An army travels on its stomach, according to French Emperor Napoleon, who probably carried a Michelin Guide into battle. So do today’s tourists. Culinary travel is the hot new quest. And while that may include pastries in Paris, paella in Barcelona and pierogi in Poland, there’s also a whole world of uniquely local specialties awaiting those who venture off the guidebooks’ mainstream listings.
My very first press trip was to Italy, where a walking tour led us to a harbor where fishermen showed off their virility by eating a whole sardine—raw. Who answered their dare to do the same? Well, if you’re reading this story, you know the answer. (At least sushi is served sans fins and tails.)
It happened again in Korea, while visiting a fish market. A lady vendor—clad in rubber apron and boots, who would look equally as foreboding as a prison warden—thrust pieces of raw fish at us, along with cups of high-octane soju. Wicked combination, we all discovered as we spent that afternoon’s plane ride heaving in the bathroom.
Korea’s Asian neighbors provided ample first-time ops, too, starting with a whole animal being barbecued on a spit in a Vietnamese open market. It wasn’t a hog, however, although it rhymes with it. If you care to experiment further with dining on household pets, head to Peru, where guinea pig prevails on many a menu, served whole, barbecue-style.
In China, street vendors manned charcoal braziers roasting kebabs of…cockroaches. Can’t pass that up! Nor the nearby café’s menu offering of “beating heart of duck” (Yes, I ordered it. To my regret.) To make up for it, the next day I went all-out for Peking duck, just because you cannot leave Peking (now Beijing) without savoring its most famous dish. That would be like claiming to be gluten-intolerant in Naples and settling for consommé instead of the world’s best pizza.
In Malaysia, it’s an honor to be served the entire (huge, plate-sized) head of the local fish. Etiquette requires one to eat the eyeballs first.
You might think that the British Empire would be safe from culinary risks—but then, you might not have been to Scotland. Enjoy that plate of haggis, but don’t ask until afterwards what-all is present in the container—a sheep’s stomach—in which it’s served.
Sheeps’ lesser parts make you queasy? Then perhaps you may not enjoy Iceland’s specialty, either—the balls that make a sheep a ram. No need for a passport to try those body parts, however; they’re served (mostly to tourists) in our own cowboy-country kitchens as prairie oysters. Those same Texas kitchens will offer rattlesnake as well, but not to worry: tastes just like chicken (which of course is the standard description of any unfamiliar food).
Continue south of the border, and you’ll be tricked by your evil companions to dig into a bowl of those crunchy little bar snacks that are identified (after you’ve swallowed, natch) as crickets. Or ants.
But Mexico isn’t the only country where insects provide your MDR of protein. While hiking in the rain forest of Australia, our aboriginal guide plucked lunch off the tree trunks. “Witchity grubs,” she explained. Always the thoughtful hostess, she asked each of us, “Want yours raw or cooked?”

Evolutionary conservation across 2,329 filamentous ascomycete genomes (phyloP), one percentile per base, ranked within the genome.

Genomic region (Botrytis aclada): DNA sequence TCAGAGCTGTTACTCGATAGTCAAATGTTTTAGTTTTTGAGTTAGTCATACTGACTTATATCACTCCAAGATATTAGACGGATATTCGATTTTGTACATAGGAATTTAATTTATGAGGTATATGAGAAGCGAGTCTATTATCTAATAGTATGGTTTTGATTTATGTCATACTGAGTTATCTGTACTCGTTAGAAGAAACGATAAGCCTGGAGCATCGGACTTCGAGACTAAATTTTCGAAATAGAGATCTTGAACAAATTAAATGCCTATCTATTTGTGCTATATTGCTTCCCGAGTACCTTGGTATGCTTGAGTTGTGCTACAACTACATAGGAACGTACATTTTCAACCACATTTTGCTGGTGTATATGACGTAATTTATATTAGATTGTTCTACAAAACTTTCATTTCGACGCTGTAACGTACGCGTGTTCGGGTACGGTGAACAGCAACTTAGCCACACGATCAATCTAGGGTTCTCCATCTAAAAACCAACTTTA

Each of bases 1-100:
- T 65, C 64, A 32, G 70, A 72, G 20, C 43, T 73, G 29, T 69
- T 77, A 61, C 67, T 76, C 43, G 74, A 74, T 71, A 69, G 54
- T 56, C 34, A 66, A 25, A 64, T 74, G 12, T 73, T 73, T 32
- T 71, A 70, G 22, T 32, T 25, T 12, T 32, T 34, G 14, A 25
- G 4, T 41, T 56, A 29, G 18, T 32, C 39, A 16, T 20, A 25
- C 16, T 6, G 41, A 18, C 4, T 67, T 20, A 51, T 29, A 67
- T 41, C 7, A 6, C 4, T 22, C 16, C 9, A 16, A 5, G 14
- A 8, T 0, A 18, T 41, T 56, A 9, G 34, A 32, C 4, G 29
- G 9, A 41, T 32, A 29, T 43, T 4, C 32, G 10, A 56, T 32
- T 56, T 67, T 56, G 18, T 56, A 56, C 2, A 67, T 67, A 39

Australia offers plenty of culinary firsts, most of which are delicious—such as kangaroo. Until the time I mistakenly ordered the menu’s special, which was ’roo in eucalyptus leaves. Eucalyptus, I remembered too late, is what makes Vick’s chest rub small so bad. Trust me, it tastes worse. Australia’s Moreton’s Bay bugs sounded like an item to avoid until I learned that’s what they call those little baby lobsters. Yum! Ostrich and ostrich eggs were readily available, too (and taste like chicken), but these days you can probably also find them at Lunds.
You may recognize bear grease as the quaint name of a Duluth marathon. But why waste the meat? It’s served, sans grease, in many a western dude ranch’s dining room (along with elk, bison, boar and what-have-you). I enjoyed it most recently, however, in Estonia, where it arrived roasted until fork-tender and docile.
So was the horse meat offered in northern Italy, especially when served raw in the thin, ruddy slices called carpaccio. Friends loved the tastes I offered before I translated what “cavallo” meant.
In Canada’s maritime province of Nova Scotia, I was offered lobster three times a day—heavenly! But my driver wouldn’t touch it. It’s what his mom packed in his school lunchbox—poor folks’ food—while the rich kids lorded it over him with their peanut butter sandwiches. He’d never touched the plentiful local oysters, either, until I forced one upon him. Then he made up for lost time. You have to wonder, though: Who, way back when, figured out those ugly critters were good to eat? Or snails, for that matter? Just garb them in garlic butter and of course they taste good.
So would earthworms, I bet.
Is there anything I actually loath to eat? Yes. Eels. Their taste is remarkably strong and supremely oily. I learned that, to my dismay, when I was hosted at a special eight-course gourmet dinner in Finland —each course of which celebrated eel. Enough to make me turn vegetarian.
Speaking of which, I learned fast when dining in English pubs, that the daily special—always “meat and two veg”—that both veggies were always potato. It’s enough to turn one to drink—unless that British drink is shandy—half beer, half lemonade: both lovely separately, but let’s just call it an acquired taste when mixed together. But the Irish have got it right in the drinks department. That’s why they call Guinness “mother’s milk.”